REVIEW: ‘Shang-Chi,’ Issue #5

Reading Time: 2 minutes

Shang-Chi #5

Shang-Chi #5 is written by Gene Luen Yang, illustrated by Dike Ruan and Philip Tan, colored by Sebastian Cheung, and lettered by VC’s Travis Lanham. It is published by Marvel Comics. After a heartfelt conversation with his uncle’s spirit in the last issue, Shang-Chi battles Sister Hammer and her army of jiangshi in London. However, the Master of Kung-Fu will have to resort to other methods to get through to his sister.

This issue brings the theme of family to a head, as Shang confronts his sister and the dark past that he sought to leave behind. Yang manages to strike the perfect balance of action and emotion in his script, as Shang fights the jiangshi alongside Brother Sabre and Sister Dagger. He’s also fighting to save Sister Hammer’s soul, as the effects of Zheng Zhu’s brainwashing have taken hold. I got powerful Avatar: The Last Airbender vibes from their sequences-which is rather fitting since Yang did pen several comics set in the universe of The Last Airbender.

The family bonds are also cemented as the major theme within the series-again rather fitting since Shang is fighting to repair the bonds with his family, and the story arc is literally titled “Brothers and Sisters.” He also manages to acknowledge that even though Zheng Zhu was an awful father, he shouldn’t throw away the bonds he has with his siblings. This issue manages to toe the right emotional line, being heartwarming without tipping into schmaltzy territory.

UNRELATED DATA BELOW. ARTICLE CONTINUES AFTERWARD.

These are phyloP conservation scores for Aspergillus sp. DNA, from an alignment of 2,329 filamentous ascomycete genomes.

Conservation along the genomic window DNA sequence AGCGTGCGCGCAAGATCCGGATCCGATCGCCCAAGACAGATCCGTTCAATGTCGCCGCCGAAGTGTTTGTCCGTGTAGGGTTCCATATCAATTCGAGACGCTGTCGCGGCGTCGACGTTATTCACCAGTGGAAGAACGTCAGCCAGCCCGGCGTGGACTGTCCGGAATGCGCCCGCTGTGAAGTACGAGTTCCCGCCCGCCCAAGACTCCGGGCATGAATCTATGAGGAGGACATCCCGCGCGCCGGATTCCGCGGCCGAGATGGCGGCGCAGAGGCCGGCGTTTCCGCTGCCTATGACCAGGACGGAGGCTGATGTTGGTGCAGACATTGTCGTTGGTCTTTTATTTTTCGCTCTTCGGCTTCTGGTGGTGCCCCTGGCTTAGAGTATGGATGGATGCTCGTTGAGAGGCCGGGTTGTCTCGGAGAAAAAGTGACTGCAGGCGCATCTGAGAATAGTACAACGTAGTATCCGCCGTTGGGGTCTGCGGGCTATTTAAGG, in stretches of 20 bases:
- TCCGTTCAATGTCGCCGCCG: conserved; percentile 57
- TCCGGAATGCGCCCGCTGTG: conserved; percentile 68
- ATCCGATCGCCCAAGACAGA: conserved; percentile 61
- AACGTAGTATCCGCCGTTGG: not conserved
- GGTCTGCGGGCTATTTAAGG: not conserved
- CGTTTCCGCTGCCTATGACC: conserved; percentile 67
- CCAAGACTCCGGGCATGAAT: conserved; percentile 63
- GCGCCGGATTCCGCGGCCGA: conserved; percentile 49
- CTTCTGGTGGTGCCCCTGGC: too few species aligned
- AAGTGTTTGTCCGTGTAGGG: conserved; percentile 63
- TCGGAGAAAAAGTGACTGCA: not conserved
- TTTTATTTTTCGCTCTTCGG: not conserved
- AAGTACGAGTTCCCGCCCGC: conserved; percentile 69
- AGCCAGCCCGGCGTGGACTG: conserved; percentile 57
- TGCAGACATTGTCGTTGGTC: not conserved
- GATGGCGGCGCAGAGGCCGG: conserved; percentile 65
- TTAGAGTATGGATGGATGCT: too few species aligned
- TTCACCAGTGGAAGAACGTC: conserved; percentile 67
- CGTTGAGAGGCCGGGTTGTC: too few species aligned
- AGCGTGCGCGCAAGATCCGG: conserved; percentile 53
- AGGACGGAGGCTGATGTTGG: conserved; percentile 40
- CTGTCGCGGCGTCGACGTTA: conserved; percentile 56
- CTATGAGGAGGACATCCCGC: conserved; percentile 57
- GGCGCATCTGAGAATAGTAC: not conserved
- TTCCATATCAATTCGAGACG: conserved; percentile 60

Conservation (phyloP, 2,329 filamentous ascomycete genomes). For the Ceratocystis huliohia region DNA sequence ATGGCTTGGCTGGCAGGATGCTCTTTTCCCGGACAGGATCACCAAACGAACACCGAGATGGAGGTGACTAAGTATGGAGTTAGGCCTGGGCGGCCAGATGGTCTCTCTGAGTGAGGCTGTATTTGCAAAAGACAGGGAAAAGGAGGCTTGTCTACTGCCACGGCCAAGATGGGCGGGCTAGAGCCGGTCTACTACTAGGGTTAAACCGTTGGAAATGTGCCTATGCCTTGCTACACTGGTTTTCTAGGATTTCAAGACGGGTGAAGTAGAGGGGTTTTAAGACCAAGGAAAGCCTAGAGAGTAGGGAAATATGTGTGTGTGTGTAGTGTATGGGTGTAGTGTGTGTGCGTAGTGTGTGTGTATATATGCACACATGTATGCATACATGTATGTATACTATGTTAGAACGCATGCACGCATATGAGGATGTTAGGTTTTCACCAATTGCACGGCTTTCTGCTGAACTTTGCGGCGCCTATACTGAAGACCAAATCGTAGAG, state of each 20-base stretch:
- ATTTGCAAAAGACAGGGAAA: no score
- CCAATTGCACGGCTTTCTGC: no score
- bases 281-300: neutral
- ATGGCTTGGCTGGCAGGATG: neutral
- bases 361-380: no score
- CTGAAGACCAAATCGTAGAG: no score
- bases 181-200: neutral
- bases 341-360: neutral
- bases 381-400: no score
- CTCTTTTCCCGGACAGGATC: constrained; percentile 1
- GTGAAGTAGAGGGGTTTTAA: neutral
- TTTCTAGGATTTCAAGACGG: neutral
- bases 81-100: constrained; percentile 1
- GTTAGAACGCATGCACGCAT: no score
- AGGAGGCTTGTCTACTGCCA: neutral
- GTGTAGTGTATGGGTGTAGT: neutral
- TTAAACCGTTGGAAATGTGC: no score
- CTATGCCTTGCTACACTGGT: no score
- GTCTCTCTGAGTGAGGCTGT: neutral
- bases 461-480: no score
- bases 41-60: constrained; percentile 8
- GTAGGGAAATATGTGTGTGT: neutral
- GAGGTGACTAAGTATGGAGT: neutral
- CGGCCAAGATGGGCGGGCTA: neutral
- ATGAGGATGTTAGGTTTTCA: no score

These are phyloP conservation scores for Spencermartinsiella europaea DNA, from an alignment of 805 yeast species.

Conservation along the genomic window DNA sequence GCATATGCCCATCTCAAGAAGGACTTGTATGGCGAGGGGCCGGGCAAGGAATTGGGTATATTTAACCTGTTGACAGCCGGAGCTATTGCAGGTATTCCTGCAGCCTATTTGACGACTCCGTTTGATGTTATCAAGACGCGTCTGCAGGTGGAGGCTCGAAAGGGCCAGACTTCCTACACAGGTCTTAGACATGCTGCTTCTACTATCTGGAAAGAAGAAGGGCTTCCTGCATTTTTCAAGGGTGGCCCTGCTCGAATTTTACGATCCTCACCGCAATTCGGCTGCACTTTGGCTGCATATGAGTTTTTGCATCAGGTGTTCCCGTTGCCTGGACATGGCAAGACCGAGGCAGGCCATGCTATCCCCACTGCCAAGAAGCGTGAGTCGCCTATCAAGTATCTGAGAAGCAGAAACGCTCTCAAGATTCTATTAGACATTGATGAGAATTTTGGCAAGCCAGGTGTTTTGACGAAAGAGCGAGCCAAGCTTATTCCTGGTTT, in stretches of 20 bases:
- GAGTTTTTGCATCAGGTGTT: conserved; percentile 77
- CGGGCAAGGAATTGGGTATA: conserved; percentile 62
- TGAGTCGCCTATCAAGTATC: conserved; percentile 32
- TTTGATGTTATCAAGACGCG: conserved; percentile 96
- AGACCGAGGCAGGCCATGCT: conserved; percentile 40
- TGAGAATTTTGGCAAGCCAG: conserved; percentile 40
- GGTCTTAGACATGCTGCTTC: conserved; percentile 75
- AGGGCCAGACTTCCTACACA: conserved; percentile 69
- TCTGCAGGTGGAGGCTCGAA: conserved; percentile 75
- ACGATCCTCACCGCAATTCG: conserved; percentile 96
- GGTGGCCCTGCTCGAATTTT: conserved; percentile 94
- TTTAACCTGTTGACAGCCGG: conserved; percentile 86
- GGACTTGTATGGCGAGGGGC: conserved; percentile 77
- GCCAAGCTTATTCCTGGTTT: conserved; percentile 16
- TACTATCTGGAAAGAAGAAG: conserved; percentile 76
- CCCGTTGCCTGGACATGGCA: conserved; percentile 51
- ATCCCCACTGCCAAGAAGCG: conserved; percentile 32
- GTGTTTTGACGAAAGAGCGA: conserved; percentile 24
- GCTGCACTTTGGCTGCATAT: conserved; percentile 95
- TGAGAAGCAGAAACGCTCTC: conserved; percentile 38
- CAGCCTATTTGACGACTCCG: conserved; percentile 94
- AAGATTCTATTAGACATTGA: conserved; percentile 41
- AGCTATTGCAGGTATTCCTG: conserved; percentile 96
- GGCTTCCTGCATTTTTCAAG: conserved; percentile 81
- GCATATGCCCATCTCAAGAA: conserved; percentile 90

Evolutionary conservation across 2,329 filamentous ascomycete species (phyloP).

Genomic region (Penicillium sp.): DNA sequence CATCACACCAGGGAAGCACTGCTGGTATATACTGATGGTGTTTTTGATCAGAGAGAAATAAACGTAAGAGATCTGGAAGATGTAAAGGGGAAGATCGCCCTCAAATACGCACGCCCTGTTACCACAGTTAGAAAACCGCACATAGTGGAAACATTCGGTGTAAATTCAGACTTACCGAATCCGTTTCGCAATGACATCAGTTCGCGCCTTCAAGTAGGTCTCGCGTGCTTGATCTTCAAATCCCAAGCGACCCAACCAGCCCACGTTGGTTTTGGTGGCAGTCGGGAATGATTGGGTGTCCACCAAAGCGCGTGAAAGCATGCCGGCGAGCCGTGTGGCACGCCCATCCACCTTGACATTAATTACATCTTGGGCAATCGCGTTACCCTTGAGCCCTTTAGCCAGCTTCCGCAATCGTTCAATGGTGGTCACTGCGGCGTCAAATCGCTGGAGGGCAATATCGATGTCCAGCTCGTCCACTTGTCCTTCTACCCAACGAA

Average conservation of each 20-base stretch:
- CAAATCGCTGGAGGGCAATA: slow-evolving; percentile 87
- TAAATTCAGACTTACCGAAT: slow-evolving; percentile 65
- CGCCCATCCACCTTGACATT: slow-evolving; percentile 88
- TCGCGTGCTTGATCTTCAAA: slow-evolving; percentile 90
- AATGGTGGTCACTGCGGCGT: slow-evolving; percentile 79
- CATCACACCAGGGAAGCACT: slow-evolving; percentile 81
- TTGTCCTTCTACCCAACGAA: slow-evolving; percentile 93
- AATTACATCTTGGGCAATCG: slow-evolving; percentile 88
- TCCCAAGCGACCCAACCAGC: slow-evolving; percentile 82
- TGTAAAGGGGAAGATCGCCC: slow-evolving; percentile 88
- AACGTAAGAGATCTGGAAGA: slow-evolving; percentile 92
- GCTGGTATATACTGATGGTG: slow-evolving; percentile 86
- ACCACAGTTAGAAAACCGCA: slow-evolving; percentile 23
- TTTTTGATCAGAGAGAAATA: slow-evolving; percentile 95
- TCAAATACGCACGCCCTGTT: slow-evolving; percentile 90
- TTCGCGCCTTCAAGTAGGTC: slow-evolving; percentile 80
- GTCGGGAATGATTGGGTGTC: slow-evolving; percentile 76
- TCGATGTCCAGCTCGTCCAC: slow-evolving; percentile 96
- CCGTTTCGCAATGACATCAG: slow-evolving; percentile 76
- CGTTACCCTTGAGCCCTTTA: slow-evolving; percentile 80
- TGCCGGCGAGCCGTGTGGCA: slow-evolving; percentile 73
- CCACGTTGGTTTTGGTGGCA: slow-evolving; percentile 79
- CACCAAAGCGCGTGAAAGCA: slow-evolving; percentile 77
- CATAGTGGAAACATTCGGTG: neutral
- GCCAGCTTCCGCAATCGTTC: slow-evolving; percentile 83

Also keeping up with the balance are Ruan and Tan on art. Ruan once again draws some of the most dynamic, fluid action sequences I’ve ever seen in a comic; readers will be able to feel the impact of every punch thrown and every weapon connecting with a target. Tan’s artwork’s transition is also handled deftly, as the flashback sequence contains the heft of the emotional weight. Tan draws Zheng Zhu as a massive, ever present figure that dwarfs Shang and Sister Hammer-which is both visually and thematically fitting for the shadow he’s cast over their lives.

Cheng’s colors are what really make the artwork pop, however. His colors are brighter during Ruan’s sequences, making the fight scenes even more outstanding and hazier during the Tan sequence to underline the fact that this is a memory. Red is the most prominent color, as it is worn quite frequently by Shang (in his costume and civilian wear) and representing the House of the Deadly Hand. Zheng Zhu also has glowing red energy surrounding his hands, but it is tinted black to represent his soul’s malevolence.

Shang-Chi #5 perfectly balances action and emotion for a satisfying-and game-changing-end to Shang-Chi’s latest adventure. With the promise of more Shang-Chi stories on the horizon, as well as the premiere of Shang Chi and the Legend of the Ten Rings later this year, the Master of Kung Fu’s future has never looked brighter.

Shang-Chi #5 is available now wherever comics are sold.

 

Shang-Chi #5
5

TL;DR

Shang-Chi #5 perfectly balances action and emotion for a satisfying-and game-changing-end to Shang-Chi’s latest adventure. With the promise of more Shang-Chi stories on the horizon, as well as the premiere of Shang Chi and the Legend of the Ten Rings later this year, the Master of Kung Fu’s future has never looked brighter.